Dragon Fruit: A Fruit With Vivid Colours And A Pleasant Flavour

A tropical fruit that has grown in popularity recently is dragon fruit. Although people mostly appreciate it for its distinctive appearance and flavour, data suggests it may also have health advantages. The Honolulu queen or Hylocereus cactus, which only blooms at night, is home to dragon fruit. The plant is indigenous to Central America and southern Mexico. It is now growing everywhere in the world. Pitaya, pitahaya, and strawberry pear are just a few of its various names. The name comes from the two most prevalent varieties, which have vivid red skin and green scales that resemble dragons. A less common variant with red pulp and black seeds is also available, however it is less common and has white pulp and black seeds. Another variant, known as yellow dragon fruit, has a yellow exterior and a white interior with black seeds. The flavours of dragon fruit are similar to those of other fruits, despite its unique appearance. A kiwi and a pear hybrid with a touch of sweetness has been used to describe its flavour. 

Dragon fruit has few calories, is high in fibre, and contains significant amounts of a number of vitamins and minerals. 

Antioxidants come in a variety of forms in dragon fruit. These substances shield your cells against the unstable chemicals known as free radicals, which are connected to ageing and chronic diseases. These are a few of the primary antioxidants found in the pulp of dragon fruit.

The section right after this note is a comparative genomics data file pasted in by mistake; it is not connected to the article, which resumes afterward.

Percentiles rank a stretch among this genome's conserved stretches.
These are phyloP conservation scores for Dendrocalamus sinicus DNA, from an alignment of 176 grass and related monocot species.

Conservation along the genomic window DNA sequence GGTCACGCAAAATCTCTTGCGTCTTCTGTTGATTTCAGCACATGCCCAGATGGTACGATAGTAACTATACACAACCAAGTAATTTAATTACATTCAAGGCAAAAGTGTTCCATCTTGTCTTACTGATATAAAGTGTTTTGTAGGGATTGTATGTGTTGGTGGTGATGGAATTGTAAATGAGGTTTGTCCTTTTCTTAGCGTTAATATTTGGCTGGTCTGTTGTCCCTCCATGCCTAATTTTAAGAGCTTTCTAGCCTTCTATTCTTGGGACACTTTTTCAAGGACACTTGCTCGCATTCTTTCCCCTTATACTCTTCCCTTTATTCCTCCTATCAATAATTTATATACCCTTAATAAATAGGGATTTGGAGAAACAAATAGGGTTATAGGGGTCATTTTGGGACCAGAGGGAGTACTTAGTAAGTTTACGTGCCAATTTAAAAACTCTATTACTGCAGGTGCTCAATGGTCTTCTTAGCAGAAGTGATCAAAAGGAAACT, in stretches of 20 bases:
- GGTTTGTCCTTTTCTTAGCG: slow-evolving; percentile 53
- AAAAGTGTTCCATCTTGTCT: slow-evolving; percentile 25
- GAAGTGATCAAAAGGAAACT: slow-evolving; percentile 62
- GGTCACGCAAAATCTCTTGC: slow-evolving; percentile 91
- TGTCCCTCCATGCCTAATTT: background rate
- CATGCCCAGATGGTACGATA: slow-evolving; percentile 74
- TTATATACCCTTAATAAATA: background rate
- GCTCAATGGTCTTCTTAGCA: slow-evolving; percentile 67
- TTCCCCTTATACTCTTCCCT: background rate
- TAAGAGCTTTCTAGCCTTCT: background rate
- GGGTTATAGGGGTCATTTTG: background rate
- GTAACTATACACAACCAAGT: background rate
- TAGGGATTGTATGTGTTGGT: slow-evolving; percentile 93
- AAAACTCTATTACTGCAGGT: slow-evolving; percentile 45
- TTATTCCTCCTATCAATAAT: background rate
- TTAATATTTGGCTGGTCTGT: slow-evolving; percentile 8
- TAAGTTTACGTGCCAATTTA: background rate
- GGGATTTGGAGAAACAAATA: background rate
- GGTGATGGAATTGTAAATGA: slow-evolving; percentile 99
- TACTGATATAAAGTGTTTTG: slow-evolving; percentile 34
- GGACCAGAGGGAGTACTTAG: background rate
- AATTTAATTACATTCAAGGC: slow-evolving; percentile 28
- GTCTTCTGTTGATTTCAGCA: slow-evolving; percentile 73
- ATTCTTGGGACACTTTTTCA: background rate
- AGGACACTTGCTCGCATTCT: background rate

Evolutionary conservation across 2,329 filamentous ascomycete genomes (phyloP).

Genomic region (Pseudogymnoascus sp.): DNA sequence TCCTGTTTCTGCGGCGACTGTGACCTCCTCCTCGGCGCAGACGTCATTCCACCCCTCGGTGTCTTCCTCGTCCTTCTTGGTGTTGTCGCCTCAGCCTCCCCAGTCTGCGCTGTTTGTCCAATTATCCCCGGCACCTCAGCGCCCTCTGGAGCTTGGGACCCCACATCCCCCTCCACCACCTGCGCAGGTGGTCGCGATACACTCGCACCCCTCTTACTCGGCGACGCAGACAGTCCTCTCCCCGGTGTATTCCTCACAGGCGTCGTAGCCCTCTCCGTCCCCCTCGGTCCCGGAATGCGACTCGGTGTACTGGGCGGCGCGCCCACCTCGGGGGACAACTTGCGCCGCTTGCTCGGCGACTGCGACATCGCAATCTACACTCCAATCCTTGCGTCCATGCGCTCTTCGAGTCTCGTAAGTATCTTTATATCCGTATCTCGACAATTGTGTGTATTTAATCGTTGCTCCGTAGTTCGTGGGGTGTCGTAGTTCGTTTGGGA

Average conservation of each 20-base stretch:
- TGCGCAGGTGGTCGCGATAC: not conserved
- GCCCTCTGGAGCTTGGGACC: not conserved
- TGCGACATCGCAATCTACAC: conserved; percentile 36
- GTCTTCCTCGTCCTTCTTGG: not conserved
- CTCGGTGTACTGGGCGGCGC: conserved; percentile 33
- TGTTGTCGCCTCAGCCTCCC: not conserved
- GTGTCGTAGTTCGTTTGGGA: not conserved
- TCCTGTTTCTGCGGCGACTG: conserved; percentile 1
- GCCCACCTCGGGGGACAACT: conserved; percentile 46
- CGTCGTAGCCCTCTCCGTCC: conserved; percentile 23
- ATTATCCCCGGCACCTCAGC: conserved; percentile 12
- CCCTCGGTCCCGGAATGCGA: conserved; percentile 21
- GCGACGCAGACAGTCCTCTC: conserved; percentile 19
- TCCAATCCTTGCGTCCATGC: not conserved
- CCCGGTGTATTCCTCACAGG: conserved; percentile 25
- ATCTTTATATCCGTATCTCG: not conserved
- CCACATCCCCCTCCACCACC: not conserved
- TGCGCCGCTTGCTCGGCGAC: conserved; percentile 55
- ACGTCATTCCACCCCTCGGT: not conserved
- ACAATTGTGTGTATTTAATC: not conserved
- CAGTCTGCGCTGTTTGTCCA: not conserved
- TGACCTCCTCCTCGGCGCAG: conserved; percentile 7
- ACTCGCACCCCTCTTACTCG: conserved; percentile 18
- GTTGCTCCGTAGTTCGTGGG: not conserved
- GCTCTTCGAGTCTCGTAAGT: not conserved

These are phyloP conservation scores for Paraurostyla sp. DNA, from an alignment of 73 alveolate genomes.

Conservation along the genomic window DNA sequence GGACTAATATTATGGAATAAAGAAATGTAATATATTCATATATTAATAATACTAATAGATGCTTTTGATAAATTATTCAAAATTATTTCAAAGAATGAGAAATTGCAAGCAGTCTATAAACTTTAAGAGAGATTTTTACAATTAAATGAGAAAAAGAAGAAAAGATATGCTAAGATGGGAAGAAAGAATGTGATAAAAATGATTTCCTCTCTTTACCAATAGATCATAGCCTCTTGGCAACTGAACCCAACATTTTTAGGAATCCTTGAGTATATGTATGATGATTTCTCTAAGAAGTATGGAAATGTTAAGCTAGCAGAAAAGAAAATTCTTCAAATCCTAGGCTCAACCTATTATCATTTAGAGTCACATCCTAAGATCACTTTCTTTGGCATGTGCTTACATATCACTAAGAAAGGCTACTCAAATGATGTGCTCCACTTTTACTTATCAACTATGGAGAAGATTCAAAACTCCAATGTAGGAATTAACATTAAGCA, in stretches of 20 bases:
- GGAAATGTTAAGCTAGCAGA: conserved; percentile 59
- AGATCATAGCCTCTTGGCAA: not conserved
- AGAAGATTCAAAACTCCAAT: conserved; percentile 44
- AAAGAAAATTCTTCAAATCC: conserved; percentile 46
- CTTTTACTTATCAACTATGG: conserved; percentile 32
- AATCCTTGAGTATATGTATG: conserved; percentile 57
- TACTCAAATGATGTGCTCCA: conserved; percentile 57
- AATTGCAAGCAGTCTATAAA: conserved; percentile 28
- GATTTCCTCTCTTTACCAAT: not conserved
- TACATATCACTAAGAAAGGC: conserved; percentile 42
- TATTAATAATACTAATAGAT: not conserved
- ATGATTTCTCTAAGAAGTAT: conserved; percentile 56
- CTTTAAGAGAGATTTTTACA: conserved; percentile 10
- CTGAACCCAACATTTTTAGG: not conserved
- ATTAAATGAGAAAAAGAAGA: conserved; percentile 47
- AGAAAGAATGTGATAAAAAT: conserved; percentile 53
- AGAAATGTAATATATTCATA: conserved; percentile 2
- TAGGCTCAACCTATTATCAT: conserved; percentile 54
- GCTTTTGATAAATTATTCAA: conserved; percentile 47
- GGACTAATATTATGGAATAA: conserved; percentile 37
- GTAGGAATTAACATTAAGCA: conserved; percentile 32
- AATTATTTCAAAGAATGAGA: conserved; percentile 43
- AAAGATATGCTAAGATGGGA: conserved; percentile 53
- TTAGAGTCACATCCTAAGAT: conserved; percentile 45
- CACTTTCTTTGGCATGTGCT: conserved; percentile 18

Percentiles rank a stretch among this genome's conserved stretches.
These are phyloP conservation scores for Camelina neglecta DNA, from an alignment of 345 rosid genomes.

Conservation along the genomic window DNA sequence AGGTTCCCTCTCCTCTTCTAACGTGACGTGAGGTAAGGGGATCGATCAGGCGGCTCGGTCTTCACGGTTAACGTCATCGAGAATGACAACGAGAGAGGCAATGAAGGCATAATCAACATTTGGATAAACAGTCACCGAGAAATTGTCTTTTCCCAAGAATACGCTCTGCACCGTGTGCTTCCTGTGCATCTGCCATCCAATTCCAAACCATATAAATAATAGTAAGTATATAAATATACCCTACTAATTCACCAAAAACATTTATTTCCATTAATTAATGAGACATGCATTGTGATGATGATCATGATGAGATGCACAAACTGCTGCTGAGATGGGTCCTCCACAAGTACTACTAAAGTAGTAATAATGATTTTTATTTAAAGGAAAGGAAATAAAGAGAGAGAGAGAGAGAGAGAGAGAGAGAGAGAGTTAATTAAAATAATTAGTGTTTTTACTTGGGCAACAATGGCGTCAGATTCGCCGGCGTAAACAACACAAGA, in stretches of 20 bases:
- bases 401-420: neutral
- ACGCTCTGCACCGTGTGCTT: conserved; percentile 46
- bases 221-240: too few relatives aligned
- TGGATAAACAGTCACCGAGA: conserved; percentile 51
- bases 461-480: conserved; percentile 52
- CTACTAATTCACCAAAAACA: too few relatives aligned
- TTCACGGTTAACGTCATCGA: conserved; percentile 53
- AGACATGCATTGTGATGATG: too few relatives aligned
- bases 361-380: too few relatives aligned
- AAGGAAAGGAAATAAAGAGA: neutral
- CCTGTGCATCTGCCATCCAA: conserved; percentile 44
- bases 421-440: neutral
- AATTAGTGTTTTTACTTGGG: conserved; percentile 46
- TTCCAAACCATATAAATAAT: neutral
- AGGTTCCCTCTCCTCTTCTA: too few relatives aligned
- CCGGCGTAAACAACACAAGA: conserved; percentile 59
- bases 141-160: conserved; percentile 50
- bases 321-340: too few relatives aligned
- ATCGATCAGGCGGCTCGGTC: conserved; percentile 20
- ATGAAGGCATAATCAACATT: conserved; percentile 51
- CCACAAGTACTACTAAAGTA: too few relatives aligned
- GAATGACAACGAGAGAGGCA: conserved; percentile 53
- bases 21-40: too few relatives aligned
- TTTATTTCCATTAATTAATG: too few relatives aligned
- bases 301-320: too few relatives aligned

Betalains: These dark red pigments, which are present in the pulp of red dragon fruit, have been demonstrated to shield ‘bad’ LDL cholesterol from oxidation or damage. 

Hydroxycinnamates: These substances, known as hydroxycinnamates, have shown anticancer action in both animal and test-tube investigations. 

Flavonoids: This vast, varied class of antioxidants known as flavonoids has been linked to improved brain function and a lower risk of heart disease. 

Despite having a modest antioxidant activity, in a study, dragon fruit was found to be the best in preventing free radical damage to specific fatty acids. 

Studies on animals indicate that dragon fruit may have a number of health advantages. They most likely contain antioxidants and fibre, which account for many of these. It has been demonstrated that both the red and white kinds of dragon fruit lower insulin resistance and fatty liver in obese rats. In one study, rats on a high-fat diet given the fruit extract acquired less weight and had lower levels of liver fat, insulin resistance, and inflammation, which were partly attributable to favourable changes in gut flora. Prebiotic fibre included in dragon fruit encourages the development of healthy bacteria in the gut, potentially enhancing metabolic health. Although some aspects of metabolic syndrome, a disease linked to type 2 diabetes, may be improved by this fruit, not all consequences may be positive. 

Despite its frightening appearance, dragon fruit is relatively simple to consume. 

How to consume dragon fruit is as follows: 

Choose a fruit that is fully ripe and has bright red, uniform skin colour that yields slightly when squeezed. 

Slice the fruit in half by cutting straight through it with a sharp knife. 

The fruit can be eaten with a spoon in its skin or the skin can be peeled off and the flesh cut into bite-sized pieces. 

Dragon fruit serving suggestions: 

Simply cut it into pieces and consume it. 

Add Greek yoghurt and chopped nuts on top after chopping it into small pieces. 

Add it to a salad.